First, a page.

As a child, from the age of four, Rekha sketched and painted alongside her father, who went through each and every work of hers with immense pride. Hebbar believed that a formal art education would hamper her individuality and creative expression and encouraged her to study Indian History. He continued to mentor her through discussions, debates and regular practice. Reminiscing about her father, Rekha writes, he once said, inspiration from his children, especially Rekha - ‘whose view ceaselessly refreshed my own artistic perspective’.

The Melancholy State of Happiness, painting by artist Rekha Rao
Black Bat
Rekha’s first art exhibition was held at Jehangir Art Gallery in 1969. The foreword to this show was written by Karl Khandalawala, an eminent lawyer and authority on Indian Miniature Paintings, who had also been a mentor to Amrita Sher-Gil. Rekha was married the same year and then travelled to Los Angeles where she lived for two years. Khandalawala was in fact, instrumental in introducing her to the art world in Los Angeles. The experience of living in the United States enriched her understanding of global art, and writings related to feminism, gender and social inequity deepened her world view. This enabled her to revisit, review and reposition her beliefs, theories and principles related to ‘home’ and art.

Childhood memories have often been represented as a kaleidoscope of colours on the canvas, and she elaborates, “Colour has the power to embody and invoke light within each painting.” As a child her father often said that a painting is not a literal exercise where the viewer has to be supplied with a long explanation. “But it is the story of the artist, and whose vocabulary comprises the shapes, surface, texture and colour on the canvas.” Rekha remains a storyteller, weaving colours, textures and motifs into a layered narrative.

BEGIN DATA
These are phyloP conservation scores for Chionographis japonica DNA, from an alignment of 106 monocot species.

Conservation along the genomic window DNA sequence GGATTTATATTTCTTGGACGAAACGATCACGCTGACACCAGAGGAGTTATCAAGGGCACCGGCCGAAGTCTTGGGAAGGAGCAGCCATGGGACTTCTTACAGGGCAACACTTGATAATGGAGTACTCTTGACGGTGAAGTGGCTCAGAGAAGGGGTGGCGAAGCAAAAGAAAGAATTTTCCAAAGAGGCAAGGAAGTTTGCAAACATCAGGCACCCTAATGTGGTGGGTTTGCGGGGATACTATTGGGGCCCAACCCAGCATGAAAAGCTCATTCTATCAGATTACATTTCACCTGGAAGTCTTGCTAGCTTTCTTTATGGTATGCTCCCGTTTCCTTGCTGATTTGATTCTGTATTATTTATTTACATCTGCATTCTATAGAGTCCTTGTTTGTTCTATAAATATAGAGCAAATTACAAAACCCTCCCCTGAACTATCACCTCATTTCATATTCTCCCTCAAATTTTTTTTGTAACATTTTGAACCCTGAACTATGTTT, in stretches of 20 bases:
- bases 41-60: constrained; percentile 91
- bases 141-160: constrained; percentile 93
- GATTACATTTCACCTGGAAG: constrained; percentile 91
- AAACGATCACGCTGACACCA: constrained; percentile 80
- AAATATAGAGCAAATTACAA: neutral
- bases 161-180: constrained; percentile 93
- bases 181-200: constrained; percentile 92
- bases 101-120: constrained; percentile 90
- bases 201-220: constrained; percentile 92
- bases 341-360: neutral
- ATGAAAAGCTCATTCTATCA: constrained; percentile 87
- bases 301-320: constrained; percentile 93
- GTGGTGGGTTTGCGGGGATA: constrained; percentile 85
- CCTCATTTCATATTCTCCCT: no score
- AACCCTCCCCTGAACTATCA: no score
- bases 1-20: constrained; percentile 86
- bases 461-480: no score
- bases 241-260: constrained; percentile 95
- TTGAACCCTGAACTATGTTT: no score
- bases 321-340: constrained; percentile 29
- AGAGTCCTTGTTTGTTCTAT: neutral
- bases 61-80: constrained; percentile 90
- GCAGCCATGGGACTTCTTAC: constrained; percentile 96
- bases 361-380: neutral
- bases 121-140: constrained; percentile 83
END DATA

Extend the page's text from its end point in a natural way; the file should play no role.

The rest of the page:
The Melancholy State of Happiness, painting by artist Rekha Rao
Drying Clothes
In 2003, she moved to Bangalore and has lived here since. She continues to work actively for issues close to her heart and runs a non-governmental organization Mali for underprivileged women. She is also a Trustee of the K K Hebbar Art Foundation, which supports deserving artists and art projects. 


Excerpted from the catalogue ‘The Melancholy State of Happiness’, recent works by Rekha Rao, written by Nalini S Malaviya.


The exhibition continues till August 4 at Saanchi Art Gallery, Bangalore International Centre, Domlur, Bangalore


All images courtesy the artist